Netflix's recent takeover of 200 local cafés to promote the revival of Gilmore Girls got a major branding boost from Snapchat.
On Oct. 5, Netflix recreated the fictional café Luke's from Gilmore Girls, serving up free coffee to promote the four-part series that premieres on the video-streaming service next month. Snapcodes—Snapchat's version of a QR code—were printed on 10,000 cups that were distributed at all of the pop-up cafes. Here's how the Snapcode worked: People opened the Snapchat app and took a picture of the decal. Then Snapchat prompted them to apply the sponsored filter to their photos for one hour.
Netflix's branded filter included an image of a toaster and sign from Luke's and was viewed 880,000 times. Snapchat said the one-day marketing stunt reached more than 500,000 people.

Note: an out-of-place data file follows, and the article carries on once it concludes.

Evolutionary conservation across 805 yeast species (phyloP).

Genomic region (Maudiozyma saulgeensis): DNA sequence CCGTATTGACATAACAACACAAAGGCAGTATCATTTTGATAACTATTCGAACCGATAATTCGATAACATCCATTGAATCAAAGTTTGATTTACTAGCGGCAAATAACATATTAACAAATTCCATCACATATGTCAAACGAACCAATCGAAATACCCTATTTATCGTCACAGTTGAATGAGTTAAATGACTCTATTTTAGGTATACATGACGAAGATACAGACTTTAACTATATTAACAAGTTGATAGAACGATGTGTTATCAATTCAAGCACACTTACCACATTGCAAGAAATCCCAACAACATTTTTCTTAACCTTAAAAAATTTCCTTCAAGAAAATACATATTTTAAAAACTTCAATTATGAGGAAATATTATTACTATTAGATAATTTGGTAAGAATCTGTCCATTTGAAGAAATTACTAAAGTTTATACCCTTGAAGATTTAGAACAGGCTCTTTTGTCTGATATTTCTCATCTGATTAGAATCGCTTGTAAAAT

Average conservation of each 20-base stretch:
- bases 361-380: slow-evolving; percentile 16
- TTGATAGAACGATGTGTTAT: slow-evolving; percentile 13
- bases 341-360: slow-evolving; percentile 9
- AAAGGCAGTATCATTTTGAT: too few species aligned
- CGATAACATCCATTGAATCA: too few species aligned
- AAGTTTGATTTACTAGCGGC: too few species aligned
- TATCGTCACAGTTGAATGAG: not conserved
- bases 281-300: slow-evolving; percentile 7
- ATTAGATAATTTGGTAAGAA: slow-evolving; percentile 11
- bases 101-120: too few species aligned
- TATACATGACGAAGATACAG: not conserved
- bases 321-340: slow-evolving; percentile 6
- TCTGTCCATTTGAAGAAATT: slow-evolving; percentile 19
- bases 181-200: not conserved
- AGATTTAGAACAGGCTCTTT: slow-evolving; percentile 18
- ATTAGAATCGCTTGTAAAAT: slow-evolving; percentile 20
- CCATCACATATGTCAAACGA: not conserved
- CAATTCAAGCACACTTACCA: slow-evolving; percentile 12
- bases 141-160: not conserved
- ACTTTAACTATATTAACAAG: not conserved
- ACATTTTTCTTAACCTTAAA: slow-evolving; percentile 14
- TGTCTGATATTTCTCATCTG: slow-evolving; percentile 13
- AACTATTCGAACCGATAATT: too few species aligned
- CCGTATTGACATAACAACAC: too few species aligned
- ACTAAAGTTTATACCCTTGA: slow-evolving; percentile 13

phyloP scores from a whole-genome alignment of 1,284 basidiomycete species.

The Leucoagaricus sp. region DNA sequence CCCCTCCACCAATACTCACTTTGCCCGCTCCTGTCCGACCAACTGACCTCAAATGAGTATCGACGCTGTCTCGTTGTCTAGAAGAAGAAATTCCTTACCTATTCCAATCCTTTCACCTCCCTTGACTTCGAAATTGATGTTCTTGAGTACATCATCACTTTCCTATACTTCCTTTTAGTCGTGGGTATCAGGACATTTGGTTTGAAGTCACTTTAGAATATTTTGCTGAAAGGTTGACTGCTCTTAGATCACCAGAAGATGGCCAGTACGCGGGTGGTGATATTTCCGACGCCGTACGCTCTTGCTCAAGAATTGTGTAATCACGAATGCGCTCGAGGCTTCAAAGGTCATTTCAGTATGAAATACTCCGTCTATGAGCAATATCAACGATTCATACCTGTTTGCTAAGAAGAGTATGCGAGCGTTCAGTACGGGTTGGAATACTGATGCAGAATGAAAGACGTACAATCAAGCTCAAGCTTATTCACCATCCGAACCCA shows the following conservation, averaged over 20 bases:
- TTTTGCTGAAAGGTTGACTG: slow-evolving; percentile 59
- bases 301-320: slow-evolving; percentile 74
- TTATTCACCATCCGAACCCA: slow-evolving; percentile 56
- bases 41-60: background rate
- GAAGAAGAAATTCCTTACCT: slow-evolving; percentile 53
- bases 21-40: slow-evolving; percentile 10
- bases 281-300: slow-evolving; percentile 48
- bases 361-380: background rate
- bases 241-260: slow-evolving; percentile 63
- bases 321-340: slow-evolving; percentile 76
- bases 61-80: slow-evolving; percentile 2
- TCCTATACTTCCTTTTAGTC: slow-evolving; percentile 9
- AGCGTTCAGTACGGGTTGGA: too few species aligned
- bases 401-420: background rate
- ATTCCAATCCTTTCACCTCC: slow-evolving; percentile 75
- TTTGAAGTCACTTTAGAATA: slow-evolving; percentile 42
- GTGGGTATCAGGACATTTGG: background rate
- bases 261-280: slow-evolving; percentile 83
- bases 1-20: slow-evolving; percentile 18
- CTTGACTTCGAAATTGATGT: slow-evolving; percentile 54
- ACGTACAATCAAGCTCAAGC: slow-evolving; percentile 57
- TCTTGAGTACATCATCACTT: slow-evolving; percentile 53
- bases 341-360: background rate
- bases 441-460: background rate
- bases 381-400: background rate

This is the first time Snapchat has shared stats about its month-old ad offering, called Snap to Unlock, that's designed to give branded geofilters a boost. In September, the mobile app quietly began offering advertisers free Snapcodes when they purchase a location-based filter that drops graphics and videos on top of users' selfies. Placing Snapcodes on print ads and packaging not only leads users to a filter—it gives marketers data on how many people see and use a Snapchat campaign.
Universal Pictures used the technology earlier this fall to add a digital component to a subway billboard campaign that promoted the film The Girl on the Train in seven markets: New York, Chicago, Los Angeles, New Jersey, Philadelphia, Washington D.C. and Boston.
— kristina monllos (@kristinamonllos) October 4, 2016